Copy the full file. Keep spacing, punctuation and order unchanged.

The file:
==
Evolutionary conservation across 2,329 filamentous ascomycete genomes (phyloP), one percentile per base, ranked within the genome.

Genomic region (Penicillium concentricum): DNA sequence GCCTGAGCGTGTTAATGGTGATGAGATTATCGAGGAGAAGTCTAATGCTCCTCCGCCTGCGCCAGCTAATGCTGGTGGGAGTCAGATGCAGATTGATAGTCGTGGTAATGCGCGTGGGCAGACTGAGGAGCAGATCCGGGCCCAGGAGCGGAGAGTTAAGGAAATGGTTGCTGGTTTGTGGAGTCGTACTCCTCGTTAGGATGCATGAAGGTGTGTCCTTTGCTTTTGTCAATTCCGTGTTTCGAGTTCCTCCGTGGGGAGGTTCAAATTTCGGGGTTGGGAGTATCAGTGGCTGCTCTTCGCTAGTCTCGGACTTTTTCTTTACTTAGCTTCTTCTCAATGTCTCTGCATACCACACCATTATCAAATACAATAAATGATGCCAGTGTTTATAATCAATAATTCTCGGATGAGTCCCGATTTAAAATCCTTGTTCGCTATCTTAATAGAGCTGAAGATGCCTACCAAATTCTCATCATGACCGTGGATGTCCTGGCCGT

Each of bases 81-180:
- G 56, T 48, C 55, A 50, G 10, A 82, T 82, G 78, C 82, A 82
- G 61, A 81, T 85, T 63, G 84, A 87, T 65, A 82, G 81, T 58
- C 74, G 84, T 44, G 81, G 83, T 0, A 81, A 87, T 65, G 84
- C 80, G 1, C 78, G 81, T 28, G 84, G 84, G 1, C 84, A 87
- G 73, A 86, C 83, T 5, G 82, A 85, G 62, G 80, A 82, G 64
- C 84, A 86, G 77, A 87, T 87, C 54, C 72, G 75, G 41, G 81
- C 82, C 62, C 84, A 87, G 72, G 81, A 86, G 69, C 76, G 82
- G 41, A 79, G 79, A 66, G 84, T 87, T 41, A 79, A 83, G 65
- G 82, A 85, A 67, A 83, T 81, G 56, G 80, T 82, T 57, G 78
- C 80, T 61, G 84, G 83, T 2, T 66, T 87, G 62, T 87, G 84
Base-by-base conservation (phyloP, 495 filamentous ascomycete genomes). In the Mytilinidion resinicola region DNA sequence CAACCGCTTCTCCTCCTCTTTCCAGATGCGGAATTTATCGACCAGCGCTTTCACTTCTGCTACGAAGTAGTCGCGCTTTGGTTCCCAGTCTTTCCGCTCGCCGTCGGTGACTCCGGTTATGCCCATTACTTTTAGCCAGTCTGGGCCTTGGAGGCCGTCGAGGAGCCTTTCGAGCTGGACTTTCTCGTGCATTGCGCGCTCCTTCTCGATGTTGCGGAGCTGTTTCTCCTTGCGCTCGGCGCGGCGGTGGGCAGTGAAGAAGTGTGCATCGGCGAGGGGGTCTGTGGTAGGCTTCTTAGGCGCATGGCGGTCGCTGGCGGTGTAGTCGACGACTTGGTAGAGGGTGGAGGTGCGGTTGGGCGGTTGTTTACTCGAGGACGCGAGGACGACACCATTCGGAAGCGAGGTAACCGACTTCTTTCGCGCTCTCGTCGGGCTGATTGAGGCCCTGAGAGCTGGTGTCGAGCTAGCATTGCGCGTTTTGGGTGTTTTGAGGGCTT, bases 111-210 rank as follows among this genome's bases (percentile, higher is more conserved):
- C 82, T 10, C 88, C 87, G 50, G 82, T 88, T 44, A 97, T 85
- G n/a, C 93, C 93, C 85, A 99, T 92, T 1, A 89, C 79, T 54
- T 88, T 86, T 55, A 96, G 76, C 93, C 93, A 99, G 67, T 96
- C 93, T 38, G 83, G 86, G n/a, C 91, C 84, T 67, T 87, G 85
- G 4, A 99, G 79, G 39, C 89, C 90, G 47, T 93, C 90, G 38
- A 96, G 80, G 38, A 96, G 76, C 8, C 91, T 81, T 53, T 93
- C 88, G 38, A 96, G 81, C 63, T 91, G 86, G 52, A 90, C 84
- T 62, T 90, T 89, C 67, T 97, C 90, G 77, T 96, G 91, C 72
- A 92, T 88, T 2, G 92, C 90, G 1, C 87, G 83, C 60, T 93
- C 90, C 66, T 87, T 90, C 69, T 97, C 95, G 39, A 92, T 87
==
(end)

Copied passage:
Evolutionary conservation across 2,329 filamentous ascomycete genomes (phyloP), one percentile per base, ranked within the genome.

Genomic region (Penicillium concentricum): DNA sequence GCCTGAGCGTGTTAATGGTGATGAGATTATCGAGGAGAAGTCTAATGCTCCTCCGCCTGCGCCAGCTAATGCTGGTGGGAGTCAGATGCAGATTGATAGTCGTGGTAATGCGCGTGGGCAGACTGAGGAGCAGATCCGGGCCCAGGAGCGGAGAGTTAAGGAAATGGTTGCTGGTTTGTGGAGTCGTACTCCTCGTTAGGATGCATGAAGGTGTGTCCTTTGCTTTTGTCAATTCCGTGTTTCGAGTTCCTCCGTGGGGAGGTTCAAATTTCGGGGTTGGGAGTATCAGTGGCTGCTCTTCGCTAGTCTCGGACTTTTTCTTTACTTAGCTTCTTCTCAATGTCTCTGCATACCACACCATTATCAAATACAATAAATGATGCCAGTGTTTATAATCAATAATTCTCGGATGAGTCCCGATTTAAAATCCTTGTTCGCTATCTTAATAGAGCTGAAGATGCCTACCAAATTCTCATCATGACCGTGGATGTCCTGGCCGT

Each of bases 81-180:
- G 56, T 48, C 55, A 50, G 10, A 82, T 82, G 78, C 82, A 82
- G 61, A 81, T 85, T 63, G 84, A 87, T 65, A 82, G 81, T 58
- C 74, G 84, T 44, G 81, G 83, T 0, A 81, A 87, T 65, G 84
- C 80, G 1, C 78, G 81, T 28, G 84, G 84, G 1, C 84, A 87
- G 73, A 86, C 83, T 5, G 82, A 85, G 62, G 80, A 82, G 64
- C 84, A 86, G 77, A 87, T 87, C 54, C 72, G 75, G 41, G 81
- C 82, C 62, C 84, A 87, G 72, G 81, A 86, G 69, C 76, G 82
- G 41, A 79, G 79, A 66, G 84, T 87, T 41, A 79, A 83, G 65
- G 82, A 85, A 67, A 83, T 81, G 56, G 80, T 82, T 57, G 78
- C 80, T 61, G 84, G 83, T 2, T 66, T 87, G 62, T 87, G 84
Base-by-base conservation (phyloP, 495 filamentous ascomycete genomes). In the Mytilinidion resinicola region DNA sequence CAACCGCTTCTCCTCCTCTTTCCAGATGCGGAATTTATCGACCAGCGCTTTCACTTCTGCTACGAAGTAGTCGCGCTTTGGTTCCCAGTCTTTCCGCTCGCCGTCGGTGACTCCGGTTATGCCCATTACTTTTAGCCAGTCTGGGCCTTGGAGGCCGTCGAGGAGCCTTTCGAGCTGGACTTTCTCGTGCATTGCGCGCTCCTTCTCGATGTTGCGGAGCTGTTTCTCCTTGCGCTCGGCGCGGCGGTGGGCAGTGAAGAAGTGTGCATCGGCGAGGGGGTCTGTGGTAGGCTTCTTAGGCGCATGGCGGTCGCTGGCGGTGTAGTCGACGACTTGGTAGAGGGTGGAGGTGCGGTTGGGCGGTTGTTTACTCGAGGACGCGAGGACGACACCATTCGGAAGCGAGGTAACCGACTTCTTTCGCGCTCTCGTCGGGCTGATTGAGGCCCTGAGAGCTGGTGTCGAGCTAGCATTGCGCGTTTTGGGTGTTTTGAGGGCTT, bases 111-210 rank as follows among this genome's bases (percentile, higher is more conserved):
- C 82, T 10, C 88, C 87, G 50, G 82, T 88, T 44, A 97, T 85
- G n/a, C 93, C 93, C 85, A 99, T 92, T 1, A 89, C 79, T 54
- T 88, T 86, T 55, A 96, G 76, C 93, C 93, A 99, G 67, T 96
- C 93, T 38, G 83, G 86, G n/a, C 91, C 84, T 67, T 87, G 85
- G 4, A 99, G 79, G 39, C 89, C 90, G 47, T 93, C 90, G 38
- A 96, G 80, G 38, A 96, G 76, C 8, C 91, T 81, T 53, T 93
- C 88, G 38, A 96, G 81, C 63, T 91, G 86, G 52, A 90, C 84
- T 62, T 90, T 89, C 67, T 97, C 90, G 77, T 96, G 91, C 72
- A 92, T 88, T 2, G 92, C 90, G 1, C 87, G 83, C 60, T 93
- C 90, C 66, T 87, T 90, C 69, T 97, C 95, G 39, A 92, T 87